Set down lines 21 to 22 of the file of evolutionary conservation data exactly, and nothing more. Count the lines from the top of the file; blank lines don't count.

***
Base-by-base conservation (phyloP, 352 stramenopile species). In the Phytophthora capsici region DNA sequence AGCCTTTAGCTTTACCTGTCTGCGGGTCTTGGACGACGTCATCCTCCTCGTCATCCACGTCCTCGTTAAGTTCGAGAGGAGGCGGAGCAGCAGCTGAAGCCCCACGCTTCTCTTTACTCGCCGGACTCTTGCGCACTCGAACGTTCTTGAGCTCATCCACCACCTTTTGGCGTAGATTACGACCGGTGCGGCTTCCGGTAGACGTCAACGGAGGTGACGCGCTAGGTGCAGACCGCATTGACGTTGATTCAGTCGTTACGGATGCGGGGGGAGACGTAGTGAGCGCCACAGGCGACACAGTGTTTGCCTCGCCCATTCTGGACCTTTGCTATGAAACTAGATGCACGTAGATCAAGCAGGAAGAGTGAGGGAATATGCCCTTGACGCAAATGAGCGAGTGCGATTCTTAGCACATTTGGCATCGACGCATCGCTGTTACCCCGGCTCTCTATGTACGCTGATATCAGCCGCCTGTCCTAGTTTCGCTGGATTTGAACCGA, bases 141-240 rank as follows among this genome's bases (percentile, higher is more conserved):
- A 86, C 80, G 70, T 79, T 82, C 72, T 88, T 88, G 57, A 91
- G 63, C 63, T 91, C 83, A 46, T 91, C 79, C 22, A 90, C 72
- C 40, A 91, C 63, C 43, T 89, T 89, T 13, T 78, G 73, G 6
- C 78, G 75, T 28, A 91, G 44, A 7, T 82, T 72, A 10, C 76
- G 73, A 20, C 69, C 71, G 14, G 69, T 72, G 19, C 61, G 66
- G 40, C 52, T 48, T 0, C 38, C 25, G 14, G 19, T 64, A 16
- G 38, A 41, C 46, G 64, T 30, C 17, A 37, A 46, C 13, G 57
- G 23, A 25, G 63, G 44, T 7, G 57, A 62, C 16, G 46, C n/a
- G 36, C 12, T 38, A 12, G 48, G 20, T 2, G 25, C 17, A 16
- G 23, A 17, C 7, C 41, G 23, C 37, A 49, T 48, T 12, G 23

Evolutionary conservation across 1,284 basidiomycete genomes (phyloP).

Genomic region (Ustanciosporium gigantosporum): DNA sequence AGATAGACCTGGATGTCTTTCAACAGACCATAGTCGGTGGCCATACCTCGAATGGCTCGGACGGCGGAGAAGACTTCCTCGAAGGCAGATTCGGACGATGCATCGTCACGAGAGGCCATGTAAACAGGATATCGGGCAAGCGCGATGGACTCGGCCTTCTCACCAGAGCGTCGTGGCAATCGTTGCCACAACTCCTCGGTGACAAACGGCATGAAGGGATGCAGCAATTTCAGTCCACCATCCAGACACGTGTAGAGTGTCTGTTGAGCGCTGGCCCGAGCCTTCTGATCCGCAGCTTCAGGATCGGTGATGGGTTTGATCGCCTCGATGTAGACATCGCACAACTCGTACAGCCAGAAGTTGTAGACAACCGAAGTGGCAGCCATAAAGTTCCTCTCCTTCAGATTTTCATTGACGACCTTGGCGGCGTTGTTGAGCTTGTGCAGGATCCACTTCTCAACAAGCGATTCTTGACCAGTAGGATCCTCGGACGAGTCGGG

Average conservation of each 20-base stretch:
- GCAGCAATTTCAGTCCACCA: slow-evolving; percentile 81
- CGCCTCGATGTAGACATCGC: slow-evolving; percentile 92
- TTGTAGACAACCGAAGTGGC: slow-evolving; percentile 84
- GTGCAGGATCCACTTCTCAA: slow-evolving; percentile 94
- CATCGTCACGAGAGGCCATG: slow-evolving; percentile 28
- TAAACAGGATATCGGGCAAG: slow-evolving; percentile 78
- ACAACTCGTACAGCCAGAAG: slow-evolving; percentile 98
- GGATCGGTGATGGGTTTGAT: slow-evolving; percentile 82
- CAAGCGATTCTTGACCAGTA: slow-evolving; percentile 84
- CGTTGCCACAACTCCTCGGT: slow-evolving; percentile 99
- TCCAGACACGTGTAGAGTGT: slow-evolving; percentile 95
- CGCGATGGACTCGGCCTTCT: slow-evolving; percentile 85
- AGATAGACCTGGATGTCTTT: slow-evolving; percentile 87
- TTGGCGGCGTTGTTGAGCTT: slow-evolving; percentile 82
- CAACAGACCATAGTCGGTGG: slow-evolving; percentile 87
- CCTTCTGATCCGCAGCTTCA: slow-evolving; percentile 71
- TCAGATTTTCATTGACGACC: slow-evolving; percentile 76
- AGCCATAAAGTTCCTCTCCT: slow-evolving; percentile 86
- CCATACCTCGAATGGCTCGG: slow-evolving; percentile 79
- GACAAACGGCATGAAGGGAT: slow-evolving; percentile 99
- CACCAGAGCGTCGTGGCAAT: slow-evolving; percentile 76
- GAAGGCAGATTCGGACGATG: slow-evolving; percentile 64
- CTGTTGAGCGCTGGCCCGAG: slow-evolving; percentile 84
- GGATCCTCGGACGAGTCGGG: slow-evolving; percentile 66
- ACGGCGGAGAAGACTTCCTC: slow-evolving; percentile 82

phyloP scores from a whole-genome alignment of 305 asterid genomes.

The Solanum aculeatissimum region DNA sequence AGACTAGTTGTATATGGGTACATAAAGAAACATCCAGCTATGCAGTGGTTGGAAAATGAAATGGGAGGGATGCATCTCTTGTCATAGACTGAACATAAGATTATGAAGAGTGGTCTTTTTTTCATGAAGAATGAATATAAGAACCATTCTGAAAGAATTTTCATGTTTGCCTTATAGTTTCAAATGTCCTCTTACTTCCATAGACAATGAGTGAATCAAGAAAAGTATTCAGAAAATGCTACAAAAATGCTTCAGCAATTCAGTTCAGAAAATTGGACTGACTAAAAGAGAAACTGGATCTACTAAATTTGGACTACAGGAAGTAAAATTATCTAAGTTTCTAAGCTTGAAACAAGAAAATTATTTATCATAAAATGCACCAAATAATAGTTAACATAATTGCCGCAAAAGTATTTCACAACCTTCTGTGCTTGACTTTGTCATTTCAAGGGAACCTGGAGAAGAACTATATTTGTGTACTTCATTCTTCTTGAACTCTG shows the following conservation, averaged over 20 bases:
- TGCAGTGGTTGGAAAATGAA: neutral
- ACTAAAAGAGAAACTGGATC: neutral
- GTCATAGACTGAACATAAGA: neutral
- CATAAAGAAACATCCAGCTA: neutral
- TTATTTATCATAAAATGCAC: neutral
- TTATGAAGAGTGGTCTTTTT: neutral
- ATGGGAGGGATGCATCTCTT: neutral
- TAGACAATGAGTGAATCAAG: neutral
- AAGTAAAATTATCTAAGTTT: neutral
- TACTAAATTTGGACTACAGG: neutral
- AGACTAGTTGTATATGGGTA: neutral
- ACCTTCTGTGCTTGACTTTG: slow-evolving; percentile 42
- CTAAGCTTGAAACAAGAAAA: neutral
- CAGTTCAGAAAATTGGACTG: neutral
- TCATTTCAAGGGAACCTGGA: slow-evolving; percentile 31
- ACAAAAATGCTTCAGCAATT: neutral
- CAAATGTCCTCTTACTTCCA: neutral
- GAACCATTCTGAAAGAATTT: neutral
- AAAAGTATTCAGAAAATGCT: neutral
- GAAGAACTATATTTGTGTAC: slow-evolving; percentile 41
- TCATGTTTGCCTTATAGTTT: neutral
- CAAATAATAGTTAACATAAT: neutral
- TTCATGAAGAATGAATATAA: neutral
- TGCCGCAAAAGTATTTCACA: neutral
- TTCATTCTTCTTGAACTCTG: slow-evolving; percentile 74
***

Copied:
- ACAACTCGTACAGCCAGAAG: slow-evolving; percentile 98
- GGATCGGTGATGGGTTTGAT: slow-evolving; percentile 82